[Python-ideas] Fwd: Keyword only argument on function call

David Mertz mertz at gnosis.cx
Tue Sep 25 11:27:44 EDT 2018

On Tue, Sep 25, 2018 at 8:32 AM Anders Hovmöller <boxed at killingar.net>

> > I'm still not sure why all this focus on new syntax or convoluted IDE
> enhancements. I presented a very simple utility function that accomplishes
> exactly the started goal of DRY in keyword arguments.
> And I’ve already stated my reasons for rejecting this specific solution,
> but I’ll repeat them for onlookers:
> 1. Huge performance penalty

Huh? Have you actually benchmarked this is some way?!  A couple lookups
into the namespace are really not pricey operations.  The cost is
definitely more than zero, but for any function that does anything even
slightly costly, the lookups would be barely in the noise.

> 2. Rather verbose, so somewhat fails on the stated goal of improving
> readability

The "verbose" idea I propose is 3-4 characters more, per function call,
than your `fun(a, b, *, this, that)` proposal.  It will actually be shorter
than your newer `fun(a, b, =this, =that)` proposal once you use 4 or more
keyword arguments.

> 3. Tooling* falls down very hard on this

It's true that tooling doesn't currently support my hypothetical function.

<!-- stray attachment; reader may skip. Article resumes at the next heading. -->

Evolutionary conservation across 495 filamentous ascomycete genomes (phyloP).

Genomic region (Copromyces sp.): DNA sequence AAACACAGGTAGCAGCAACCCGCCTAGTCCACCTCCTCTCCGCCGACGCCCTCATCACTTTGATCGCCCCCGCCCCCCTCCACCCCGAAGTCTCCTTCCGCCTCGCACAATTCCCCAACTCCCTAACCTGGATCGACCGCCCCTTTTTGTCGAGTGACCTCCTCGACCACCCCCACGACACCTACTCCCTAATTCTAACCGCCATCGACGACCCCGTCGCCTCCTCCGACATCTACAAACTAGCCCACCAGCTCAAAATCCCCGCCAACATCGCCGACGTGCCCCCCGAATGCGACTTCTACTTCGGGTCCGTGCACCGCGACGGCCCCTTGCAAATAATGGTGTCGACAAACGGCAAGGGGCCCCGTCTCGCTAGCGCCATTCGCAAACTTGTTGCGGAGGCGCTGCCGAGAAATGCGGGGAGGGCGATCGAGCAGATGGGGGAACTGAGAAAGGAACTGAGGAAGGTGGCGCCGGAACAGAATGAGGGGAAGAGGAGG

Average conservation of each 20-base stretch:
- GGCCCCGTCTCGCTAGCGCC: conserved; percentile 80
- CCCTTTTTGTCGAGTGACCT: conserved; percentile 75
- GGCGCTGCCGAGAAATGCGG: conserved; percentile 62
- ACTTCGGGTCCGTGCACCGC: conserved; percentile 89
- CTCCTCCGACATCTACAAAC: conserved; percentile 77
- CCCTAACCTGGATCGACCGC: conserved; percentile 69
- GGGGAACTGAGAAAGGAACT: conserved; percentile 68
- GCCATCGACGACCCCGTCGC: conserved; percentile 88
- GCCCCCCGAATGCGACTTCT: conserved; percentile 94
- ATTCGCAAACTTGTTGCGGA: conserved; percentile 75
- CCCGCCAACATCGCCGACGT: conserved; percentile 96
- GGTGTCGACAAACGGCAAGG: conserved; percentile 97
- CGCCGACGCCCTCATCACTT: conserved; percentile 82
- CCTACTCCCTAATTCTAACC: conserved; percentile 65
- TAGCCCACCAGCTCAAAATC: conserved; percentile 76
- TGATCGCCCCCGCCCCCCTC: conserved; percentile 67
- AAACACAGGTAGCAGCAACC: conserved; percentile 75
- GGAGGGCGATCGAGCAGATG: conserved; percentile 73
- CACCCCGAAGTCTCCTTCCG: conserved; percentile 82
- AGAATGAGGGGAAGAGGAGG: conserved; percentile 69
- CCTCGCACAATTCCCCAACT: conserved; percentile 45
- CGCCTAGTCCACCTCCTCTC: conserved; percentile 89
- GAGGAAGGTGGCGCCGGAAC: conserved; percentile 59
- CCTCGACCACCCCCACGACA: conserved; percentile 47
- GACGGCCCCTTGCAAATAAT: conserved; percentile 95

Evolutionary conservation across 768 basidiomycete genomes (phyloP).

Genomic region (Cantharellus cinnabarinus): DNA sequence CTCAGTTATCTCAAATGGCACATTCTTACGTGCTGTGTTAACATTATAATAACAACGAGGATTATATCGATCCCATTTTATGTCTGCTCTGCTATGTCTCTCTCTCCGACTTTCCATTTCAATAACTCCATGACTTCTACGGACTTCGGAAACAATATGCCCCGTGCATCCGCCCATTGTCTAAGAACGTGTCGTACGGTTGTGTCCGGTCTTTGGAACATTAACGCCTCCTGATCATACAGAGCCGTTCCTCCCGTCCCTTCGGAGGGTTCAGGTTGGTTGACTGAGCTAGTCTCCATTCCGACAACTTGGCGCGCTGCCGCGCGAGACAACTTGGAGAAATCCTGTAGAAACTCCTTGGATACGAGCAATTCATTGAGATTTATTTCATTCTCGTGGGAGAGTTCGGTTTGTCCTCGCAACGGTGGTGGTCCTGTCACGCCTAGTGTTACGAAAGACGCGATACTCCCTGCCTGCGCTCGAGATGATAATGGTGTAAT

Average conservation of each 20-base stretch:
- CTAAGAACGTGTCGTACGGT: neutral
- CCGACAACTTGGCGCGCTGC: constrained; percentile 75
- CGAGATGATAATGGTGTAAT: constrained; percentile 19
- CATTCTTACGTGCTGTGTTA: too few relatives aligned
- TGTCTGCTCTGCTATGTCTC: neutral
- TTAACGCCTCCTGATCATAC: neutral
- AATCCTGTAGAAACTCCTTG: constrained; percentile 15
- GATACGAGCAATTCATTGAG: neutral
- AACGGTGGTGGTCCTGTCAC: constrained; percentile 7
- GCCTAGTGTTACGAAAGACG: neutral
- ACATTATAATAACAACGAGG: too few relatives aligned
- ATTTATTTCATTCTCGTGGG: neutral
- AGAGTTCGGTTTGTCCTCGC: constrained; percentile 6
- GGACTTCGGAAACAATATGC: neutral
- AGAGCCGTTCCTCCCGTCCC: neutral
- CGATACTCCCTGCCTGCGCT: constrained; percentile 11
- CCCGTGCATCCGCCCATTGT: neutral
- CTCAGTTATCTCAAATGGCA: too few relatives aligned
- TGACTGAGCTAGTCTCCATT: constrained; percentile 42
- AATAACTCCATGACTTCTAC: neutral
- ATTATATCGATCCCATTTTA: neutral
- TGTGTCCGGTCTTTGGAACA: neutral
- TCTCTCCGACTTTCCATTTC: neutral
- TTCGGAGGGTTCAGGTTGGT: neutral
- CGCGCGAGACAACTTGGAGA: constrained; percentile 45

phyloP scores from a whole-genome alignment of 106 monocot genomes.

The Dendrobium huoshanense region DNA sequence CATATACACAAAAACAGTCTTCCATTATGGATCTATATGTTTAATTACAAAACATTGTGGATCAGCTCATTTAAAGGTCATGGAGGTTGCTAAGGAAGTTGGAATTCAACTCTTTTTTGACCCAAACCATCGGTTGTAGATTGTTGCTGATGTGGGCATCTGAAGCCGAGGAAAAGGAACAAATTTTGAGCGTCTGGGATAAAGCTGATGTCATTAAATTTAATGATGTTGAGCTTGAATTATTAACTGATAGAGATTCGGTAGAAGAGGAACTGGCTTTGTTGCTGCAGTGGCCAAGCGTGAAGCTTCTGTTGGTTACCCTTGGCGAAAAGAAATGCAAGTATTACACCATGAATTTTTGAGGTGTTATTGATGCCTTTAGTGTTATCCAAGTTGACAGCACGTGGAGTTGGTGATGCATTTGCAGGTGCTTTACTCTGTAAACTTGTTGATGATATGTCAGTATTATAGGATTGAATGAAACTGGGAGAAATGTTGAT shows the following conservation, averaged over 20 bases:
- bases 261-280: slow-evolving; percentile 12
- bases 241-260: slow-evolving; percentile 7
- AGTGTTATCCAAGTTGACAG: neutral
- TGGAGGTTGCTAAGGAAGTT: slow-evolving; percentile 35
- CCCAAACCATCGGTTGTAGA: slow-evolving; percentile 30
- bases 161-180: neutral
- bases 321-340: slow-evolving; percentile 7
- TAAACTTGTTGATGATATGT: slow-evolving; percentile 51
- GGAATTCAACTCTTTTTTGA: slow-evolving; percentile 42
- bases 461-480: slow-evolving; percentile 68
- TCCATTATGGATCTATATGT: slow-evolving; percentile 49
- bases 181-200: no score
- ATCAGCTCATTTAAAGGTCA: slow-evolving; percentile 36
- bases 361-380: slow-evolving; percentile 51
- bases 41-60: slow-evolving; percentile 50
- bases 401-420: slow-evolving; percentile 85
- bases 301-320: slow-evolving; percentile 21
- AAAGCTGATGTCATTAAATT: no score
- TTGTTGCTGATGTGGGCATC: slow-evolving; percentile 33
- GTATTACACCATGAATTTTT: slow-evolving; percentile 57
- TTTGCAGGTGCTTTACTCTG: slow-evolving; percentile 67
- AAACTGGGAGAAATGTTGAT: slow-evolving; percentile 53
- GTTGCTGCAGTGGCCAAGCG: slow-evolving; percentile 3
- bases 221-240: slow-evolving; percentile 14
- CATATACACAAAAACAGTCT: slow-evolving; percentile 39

It also does not support your hypothetical syntax.  It would be *somewhat
easier* to add special support for a function with a special name like
`use()` than for new syntax.  But obviously that varies by which tool and
what purpose it is accomplishing.

Of course, PyCharm and MyPy and PyLint aren't going to bother special
casing a `use()` function unless or until it is widely used and/or part of
the builtins or standard library.  I don't actually advocate for such
inclusion, but I wouldn't be stridently against that since it's just
another function name, nothing really special.

Keeping medicines from the bloodstreams of the sick; food
from the bellies of the hungry; books from the hands of the
uneducated; technology from the underdeveloped; and putting
advocates of freedom in prisons.  Intellectual property is
to the 21st century what the slave trade was to the 16th.
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